Sunday, September 6, 2015

     In this new world of un-grammar, misspelling, emojis and all-about-me mentality, why would anyone care about good vocabulary? As an “old-school” English teacher and former runner-up-to-Harry-Crowe-spelling-bee-champion, I am appalled at the grammar and spelling of not just the masses but people actually writing articles and books. Grammar, spelling, “proper” or “appropriate” language are, apparently, passé. So why would anyone care about improving one’s vocabulary?

    In our Toastmaster meetings, there is always a “Word of the Day.” Its purpose is to incorporate into our personal language repertoire some words that may not come to mind in any given situation. Last week’s word was “perfunctory.” The member presenting this word could not pronounce it. That should have been my first clue that this word was not going to be embraced by the three twenty-somethings in the audience. I have wanted to learn and use this word for some time, so I was all over it. “Perfunctory” means without serious thought or focus, cursory, hasty. For example, “The professor gave a perfunctory nod to his students as he entered the room.” He did not look at them with any purpose or intention; it was a superficial glance.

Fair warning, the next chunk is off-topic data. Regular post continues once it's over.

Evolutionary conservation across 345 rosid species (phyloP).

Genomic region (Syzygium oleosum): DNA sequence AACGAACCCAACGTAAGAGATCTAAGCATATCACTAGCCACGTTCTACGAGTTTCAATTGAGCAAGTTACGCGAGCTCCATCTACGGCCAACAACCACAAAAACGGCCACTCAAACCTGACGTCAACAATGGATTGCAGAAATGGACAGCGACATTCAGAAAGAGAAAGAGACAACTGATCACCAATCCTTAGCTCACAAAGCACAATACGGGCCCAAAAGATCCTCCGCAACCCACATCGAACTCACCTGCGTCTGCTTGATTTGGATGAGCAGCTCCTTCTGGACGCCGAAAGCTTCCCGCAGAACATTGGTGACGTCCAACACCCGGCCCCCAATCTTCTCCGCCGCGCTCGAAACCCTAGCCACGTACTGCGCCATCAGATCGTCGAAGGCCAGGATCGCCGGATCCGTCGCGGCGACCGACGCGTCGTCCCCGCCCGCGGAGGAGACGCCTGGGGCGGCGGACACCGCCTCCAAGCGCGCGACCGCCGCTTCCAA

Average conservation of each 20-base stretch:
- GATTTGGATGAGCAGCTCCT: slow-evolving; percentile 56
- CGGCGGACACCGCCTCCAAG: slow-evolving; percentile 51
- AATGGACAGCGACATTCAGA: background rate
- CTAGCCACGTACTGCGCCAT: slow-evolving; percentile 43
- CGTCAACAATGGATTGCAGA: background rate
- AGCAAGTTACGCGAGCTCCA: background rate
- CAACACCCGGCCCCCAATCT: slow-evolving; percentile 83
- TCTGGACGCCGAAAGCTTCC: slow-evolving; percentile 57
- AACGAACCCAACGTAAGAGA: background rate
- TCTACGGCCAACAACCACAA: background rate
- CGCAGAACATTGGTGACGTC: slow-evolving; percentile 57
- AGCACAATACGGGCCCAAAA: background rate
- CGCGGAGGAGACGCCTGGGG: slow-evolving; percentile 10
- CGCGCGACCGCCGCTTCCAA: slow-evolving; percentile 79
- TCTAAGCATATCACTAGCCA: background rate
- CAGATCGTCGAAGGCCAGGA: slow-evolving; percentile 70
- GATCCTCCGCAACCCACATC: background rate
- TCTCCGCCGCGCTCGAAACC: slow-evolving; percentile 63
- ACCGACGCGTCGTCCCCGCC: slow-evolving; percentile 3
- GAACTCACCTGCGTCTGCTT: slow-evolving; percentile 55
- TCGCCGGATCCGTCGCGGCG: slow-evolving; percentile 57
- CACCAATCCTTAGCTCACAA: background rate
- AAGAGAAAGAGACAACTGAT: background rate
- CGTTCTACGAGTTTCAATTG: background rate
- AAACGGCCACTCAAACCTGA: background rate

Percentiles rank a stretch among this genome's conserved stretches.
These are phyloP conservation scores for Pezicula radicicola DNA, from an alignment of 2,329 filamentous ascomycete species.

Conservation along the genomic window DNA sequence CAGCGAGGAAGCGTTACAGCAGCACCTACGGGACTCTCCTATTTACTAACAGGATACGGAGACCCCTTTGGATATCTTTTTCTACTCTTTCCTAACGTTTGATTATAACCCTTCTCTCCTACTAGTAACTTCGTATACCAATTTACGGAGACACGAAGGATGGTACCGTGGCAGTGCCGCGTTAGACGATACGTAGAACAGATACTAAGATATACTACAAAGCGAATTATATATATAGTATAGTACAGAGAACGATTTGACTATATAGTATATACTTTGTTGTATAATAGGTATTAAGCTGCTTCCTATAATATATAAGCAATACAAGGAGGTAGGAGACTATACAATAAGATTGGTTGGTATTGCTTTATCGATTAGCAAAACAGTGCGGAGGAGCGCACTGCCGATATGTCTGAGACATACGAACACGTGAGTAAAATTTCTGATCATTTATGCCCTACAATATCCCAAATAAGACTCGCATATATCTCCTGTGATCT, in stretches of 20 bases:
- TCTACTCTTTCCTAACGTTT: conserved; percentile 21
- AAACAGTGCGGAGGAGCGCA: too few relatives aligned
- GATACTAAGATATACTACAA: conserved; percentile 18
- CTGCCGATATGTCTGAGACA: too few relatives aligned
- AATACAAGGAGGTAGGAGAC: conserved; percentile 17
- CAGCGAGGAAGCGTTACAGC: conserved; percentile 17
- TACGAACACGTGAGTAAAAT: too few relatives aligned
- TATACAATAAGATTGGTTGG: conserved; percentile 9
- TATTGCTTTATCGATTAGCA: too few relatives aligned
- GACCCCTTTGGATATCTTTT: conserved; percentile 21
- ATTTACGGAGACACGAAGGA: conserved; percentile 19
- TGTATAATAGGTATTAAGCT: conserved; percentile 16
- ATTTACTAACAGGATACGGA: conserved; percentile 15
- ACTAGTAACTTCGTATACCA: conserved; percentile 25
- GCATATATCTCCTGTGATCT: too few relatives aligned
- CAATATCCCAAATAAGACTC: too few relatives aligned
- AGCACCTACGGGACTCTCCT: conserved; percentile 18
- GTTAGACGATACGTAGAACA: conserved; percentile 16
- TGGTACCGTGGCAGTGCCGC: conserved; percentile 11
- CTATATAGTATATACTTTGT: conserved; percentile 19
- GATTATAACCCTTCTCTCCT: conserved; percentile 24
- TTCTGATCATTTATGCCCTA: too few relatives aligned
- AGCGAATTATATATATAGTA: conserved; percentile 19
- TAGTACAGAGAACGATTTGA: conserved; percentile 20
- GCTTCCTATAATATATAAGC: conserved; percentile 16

If I were to use this word in my daily travels, I might say to the Mc Donald’s worker, “Just give a perfunctory warm-up to that coffee, please.” I might suggest to the clerk at the cleaners, “Please just give that blouse a perfunctory touch-up.” These two people would look at me like I came from another planet. This is a perfunctory attempt to remind people that vocabulary, though important, has gone the way of the leisure suit.